Speculating on the contract ranges for comps in the 3rd-6th levels are pretty logical, educated guessing (even when considering the increase in salary cap for the 2014 season), but speculating on the bottom end of contracts that will earn 7th round compensation is near impossible at this point. The lower the contract value, the quicker it becomes eliminated from the top 32 contracts that earn compensation. On the press release the NFL sent out this week they actually outlined some of the players that became "unqualified" for draft compensation after falling below the top 32 (Luke McCown, Brian Leonard).

In last year's draft, there were some teams that received compensation for losing players that signed deals worth less than $1mill. This year, it appears the lowest contracts awarded 7th round comps came in right around $1mill. Next year, as we find the comp picks concentrated more in the 4th-6th range due to the success the so-called NFL middle class has done in this year's free agency; chances are the number for 7th round comp cutoff to be closer to $1.25-$1.5mill. That is exactly the range that the contracts for Paul McQuistan and Chris Maragos average out to, but as I said, the Hawks appear to have already acquired their max four picks.

Here are all of the Seahawk free agency losses and their projected draft pick compensation:

Player

Years

Dollars

APY

Comp Rnd

Golden Tate

5

31

6.2

4

Brandon Browner

3

17

5.67

4

Breno Giacomini

4

18

4.5

5

Walter Thurmond

1

3.5

3.5

6

Clinton McDonald

4

12

3

6*

Paul McQuistan

2

3

1.5

7*

Chris Maragos

3

4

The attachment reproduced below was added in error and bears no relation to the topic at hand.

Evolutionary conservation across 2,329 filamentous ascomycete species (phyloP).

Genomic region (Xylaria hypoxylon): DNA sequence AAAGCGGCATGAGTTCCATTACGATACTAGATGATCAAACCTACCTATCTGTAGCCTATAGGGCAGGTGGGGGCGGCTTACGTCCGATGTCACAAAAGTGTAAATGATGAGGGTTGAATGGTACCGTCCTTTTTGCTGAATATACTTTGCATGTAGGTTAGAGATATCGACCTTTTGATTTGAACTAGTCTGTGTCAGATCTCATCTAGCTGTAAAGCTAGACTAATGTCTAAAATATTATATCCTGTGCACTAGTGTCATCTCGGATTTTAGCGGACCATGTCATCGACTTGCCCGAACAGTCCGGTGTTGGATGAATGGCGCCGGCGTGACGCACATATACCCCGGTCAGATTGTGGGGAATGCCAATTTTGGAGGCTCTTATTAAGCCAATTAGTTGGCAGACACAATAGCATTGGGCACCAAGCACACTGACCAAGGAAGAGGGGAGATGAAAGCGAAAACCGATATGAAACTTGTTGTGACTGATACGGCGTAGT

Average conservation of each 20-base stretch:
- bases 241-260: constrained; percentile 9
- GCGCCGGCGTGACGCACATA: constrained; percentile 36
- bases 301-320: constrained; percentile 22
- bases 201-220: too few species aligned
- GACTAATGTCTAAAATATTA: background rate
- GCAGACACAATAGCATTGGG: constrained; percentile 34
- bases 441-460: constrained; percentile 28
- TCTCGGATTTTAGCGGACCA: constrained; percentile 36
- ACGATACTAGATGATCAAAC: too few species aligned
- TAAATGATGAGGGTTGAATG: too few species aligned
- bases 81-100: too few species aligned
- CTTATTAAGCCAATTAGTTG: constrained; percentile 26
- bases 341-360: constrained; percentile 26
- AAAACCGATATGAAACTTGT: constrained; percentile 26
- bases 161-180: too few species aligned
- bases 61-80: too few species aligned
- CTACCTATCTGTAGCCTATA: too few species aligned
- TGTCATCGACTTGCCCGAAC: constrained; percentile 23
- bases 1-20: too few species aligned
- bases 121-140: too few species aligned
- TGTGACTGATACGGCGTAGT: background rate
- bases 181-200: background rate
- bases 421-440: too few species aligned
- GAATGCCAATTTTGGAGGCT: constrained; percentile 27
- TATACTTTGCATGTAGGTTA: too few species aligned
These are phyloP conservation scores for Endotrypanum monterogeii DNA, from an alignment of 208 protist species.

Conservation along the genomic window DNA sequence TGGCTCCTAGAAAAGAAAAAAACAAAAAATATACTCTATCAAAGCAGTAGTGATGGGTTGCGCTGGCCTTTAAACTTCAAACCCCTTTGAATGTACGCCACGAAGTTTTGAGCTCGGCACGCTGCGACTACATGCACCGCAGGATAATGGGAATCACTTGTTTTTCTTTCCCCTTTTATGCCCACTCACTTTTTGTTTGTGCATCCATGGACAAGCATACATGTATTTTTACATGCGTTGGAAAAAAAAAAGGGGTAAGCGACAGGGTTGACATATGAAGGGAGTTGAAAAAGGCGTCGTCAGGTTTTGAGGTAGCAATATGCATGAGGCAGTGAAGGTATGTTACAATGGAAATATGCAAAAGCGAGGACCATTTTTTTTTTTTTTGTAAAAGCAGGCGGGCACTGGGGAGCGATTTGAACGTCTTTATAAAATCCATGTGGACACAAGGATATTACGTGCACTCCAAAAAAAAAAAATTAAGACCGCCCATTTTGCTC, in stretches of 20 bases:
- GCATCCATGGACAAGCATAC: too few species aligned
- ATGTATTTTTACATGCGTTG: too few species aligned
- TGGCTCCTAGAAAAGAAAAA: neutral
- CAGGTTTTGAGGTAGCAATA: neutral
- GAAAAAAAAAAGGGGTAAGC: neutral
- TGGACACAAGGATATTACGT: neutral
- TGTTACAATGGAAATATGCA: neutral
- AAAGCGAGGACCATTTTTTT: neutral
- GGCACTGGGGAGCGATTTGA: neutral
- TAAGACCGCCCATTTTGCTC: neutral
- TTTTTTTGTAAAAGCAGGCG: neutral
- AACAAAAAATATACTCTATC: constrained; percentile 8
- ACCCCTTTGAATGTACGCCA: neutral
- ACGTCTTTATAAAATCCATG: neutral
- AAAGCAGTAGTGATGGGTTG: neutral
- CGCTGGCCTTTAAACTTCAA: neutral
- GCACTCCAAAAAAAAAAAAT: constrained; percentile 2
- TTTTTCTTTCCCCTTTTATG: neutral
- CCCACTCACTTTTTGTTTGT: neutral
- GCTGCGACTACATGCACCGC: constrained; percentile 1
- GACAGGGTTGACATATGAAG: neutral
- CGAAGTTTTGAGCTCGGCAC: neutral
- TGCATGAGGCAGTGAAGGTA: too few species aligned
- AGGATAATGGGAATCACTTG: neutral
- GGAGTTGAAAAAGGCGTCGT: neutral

1.33

7*

Regardless of Seattle signing any free agents of value before the season starts, they should still receive a full four picks; which should give them 11 draft picks in 2015. And that's before they trade back in the 2nd...

This year, the number of comp picks awarded per round:

3rd-4, 4th-8, 5th-4, 6th-7, 7th-9

As of today, this is how I would guess the comp picks will fall in rounds 3-5 in 2015:

3-97 New England

3-98 Kansas City

3-99 Buffalo

3-100 Cincinnati

4-133 Dallas

4-134 Tennessee

4-135 Baltimore

4-136 New York Giants

4.137 Seattle

4.138 Pittsburgh

4.139 Cincinnati

4.140 Houston

4.141 Seattle

5.174 New York Giants

5.175 St Louis

5.176 Baltimore

5.177 Carolina

5.188 Houston

5.189 Seattle

I know this isn’t correct as there are players that were cut from other teams (like Red Bryant or Chris Clemons were from Seattle) that I am incorrectly giving compensation for. But, if anything, when corrected; the Seattle picks would only move higher. This is almost a worst-case scenario. Knowing this, is to know how much future draft capital Seattle has this year and next.

Photo credit: Bob Levey, Kirby Lee-USA TODAY Sports, Jamie Squire